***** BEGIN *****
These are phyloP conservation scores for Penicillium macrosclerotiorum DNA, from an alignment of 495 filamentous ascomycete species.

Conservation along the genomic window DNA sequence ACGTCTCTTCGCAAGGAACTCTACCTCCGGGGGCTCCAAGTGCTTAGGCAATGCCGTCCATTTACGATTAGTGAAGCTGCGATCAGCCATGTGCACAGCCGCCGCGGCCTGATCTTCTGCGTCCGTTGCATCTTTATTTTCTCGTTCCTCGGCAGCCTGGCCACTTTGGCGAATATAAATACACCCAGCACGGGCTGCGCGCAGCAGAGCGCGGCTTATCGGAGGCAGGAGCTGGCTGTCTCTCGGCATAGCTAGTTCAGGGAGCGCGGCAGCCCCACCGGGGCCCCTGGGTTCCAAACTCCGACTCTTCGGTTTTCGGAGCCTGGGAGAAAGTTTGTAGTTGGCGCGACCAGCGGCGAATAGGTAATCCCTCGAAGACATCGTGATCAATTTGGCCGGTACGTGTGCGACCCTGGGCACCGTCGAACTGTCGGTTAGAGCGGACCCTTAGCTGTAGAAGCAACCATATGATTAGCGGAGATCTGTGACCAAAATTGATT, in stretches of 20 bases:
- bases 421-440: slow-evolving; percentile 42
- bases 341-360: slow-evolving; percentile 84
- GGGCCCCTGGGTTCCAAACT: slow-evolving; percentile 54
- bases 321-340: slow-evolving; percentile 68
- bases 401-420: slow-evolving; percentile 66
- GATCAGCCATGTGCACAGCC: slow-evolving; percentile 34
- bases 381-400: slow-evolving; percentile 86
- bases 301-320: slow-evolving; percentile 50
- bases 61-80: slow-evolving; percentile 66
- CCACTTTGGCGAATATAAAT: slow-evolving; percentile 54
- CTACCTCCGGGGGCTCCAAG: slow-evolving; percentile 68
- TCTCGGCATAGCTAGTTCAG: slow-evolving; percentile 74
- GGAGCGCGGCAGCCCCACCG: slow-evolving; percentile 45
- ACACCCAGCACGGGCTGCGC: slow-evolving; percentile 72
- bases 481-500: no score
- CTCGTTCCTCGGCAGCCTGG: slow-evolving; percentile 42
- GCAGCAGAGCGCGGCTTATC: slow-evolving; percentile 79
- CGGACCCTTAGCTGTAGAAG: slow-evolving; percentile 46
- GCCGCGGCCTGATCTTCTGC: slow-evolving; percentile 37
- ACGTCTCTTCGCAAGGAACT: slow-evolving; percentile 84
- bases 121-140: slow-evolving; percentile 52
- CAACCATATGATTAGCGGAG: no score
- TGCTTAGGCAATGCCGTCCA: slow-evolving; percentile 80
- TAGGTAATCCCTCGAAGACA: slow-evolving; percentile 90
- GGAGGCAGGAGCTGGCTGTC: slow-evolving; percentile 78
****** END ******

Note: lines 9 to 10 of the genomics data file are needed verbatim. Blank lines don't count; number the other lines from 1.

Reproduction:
- bases 381-400: slow-evolving; percentile 86
- bases 301-320: slow-evolving; percentile 50